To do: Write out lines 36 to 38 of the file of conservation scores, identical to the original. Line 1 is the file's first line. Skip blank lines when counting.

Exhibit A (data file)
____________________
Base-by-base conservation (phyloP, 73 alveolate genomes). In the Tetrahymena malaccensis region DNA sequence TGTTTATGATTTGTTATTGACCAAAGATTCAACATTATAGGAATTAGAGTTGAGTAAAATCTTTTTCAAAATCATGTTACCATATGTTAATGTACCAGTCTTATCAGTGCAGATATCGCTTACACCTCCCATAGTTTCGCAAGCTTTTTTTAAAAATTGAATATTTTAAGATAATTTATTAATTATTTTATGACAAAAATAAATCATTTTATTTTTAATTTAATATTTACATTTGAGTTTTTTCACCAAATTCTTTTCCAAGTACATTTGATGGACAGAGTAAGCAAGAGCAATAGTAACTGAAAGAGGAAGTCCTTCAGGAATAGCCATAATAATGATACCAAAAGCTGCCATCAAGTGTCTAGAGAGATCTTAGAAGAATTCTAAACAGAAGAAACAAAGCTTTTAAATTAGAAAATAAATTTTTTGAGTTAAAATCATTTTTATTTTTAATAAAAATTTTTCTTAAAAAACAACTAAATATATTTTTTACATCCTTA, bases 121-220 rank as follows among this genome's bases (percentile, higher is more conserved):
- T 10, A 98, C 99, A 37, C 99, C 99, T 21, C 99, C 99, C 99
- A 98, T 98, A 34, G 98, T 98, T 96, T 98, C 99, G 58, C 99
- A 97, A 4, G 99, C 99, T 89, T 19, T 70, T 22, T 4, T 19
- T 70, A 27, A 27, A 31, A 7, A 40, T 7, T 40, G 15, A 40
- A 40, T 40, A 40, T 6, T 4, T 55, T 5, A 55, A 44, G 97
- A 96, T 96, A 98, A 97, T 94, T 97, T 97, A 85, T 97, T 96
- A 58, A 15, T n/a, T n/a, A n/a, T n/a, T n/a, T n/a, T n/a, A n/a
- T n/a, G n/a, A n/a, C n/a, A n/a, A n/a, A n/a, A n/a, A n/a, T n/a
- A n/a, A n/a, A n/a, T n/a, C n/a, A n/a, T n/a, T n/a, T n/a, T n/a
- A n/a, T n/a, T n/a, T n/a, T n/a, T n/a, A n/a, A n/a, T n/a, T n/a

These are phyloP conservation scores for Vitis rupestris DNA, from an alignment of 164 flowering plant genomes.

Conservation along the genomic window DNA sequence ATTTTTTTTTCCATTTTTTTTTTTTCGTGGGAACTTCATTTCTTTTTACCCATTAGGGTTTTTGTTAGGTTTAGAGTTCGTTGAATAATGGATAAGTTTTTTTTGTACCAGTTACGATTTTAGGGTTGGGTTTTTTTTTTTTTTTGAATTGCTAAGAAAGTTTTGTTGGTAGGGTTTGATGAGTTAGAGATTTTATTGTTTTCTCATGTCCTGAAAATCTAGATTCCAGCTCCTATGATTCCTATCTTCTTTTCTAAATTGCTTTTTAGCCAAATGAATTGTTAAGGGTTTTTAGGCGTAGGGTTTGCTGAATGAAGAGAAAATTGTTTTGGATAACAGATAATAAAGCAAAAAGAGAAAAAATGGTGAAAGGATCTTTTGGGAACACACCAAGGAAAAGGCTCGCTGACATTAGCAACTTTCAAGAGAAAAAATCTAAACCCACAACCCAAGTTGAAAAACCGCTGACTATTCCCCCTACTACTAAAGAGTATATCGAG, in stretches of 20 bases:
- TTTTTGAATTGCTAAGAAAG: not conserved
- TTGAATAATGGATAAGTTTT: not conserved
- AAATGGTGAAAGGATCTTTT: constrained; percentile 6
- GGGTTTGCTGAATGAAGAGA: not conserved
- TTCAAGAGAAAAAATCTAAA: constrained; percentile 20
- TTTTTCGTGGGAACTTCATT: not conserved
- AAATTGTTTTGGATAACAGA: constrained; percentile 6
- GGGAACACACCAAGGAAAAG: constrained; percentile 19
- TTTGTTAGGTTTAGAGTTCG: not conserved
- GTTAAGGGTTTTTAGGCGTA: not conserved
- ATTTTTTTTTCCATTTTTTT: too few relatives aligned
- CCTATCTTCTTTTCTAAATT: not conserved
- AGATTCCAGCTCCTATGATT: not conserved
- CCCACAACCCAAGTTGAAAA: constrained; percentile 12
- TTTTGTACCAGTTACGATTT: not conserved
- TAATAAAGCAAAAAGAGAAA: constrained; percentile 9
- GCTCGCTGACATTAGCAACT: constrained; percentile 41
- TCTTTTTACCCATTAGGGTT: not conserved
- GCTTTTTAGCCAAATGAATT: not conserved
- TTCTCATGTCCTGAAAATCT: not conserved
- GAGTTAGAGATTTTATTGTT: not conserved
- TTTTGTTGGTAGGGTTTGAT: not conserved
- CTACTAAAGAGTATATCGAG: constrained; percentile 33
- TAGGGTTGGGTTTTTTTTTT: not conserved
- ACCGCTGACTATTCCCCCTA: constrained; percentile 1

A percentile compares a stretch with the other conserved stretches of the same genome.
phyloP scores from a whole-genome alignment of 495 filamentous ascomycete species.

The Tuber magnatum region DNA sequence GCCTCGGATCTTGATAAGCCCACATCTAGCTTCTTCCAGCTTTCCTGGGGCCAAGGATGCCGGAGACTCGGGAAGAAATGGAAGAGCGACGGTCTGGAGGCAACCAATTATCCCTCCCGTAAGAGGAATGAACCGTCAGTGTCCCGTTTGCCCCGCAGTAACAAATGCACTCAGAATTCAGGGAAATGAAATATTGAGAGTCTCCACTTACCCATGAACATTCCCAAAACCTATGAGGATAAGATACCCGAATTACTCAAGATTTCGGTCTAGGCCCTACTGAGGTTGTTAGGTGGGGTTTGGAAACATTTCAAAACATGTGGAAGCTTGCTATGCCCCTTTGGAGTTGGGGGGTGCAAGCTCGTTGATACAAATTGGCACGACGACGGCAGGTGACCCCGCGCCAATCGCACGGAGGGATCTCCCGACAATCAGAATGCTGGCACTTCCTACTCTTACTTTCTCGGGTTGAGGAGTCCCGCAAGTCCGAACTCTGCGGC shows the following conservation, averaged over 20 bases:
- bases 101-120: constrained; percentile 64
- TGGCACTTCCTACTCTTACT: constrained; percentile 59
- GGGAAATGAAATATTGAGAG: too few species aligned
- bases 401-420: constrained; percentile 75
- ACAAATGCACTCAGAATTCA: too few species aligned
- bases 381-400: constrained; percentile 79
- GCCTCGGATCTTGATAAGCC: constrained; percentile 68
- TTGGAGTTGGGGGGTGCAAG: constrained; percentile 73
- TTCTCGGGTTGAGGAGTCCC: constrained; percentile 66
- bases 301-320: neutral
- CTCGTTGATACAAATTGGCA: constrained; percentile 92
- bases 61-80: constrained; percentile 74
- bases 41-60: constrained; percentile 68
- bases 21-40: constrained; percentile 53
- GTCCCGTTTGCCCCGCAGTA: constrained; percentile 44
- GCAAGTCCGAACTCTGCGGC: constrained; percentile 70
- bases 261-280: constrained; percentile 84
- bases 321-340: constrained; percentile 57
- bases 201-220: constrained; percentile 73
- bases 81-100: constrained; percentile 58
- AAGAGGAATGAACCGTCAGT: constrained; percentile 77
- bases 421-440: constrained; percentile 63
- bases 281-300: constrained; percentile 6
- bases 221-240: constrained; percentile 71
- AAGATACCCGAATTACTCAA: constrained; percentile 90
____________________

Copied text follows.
- CTACTAAAGAGTATATCGAG: constrained; percentile 33
- TAGGGTTGGGTTTTTTTTTT: not conserved
- ACCGCTGACTATTCCCCCTA: constrained; percentile 1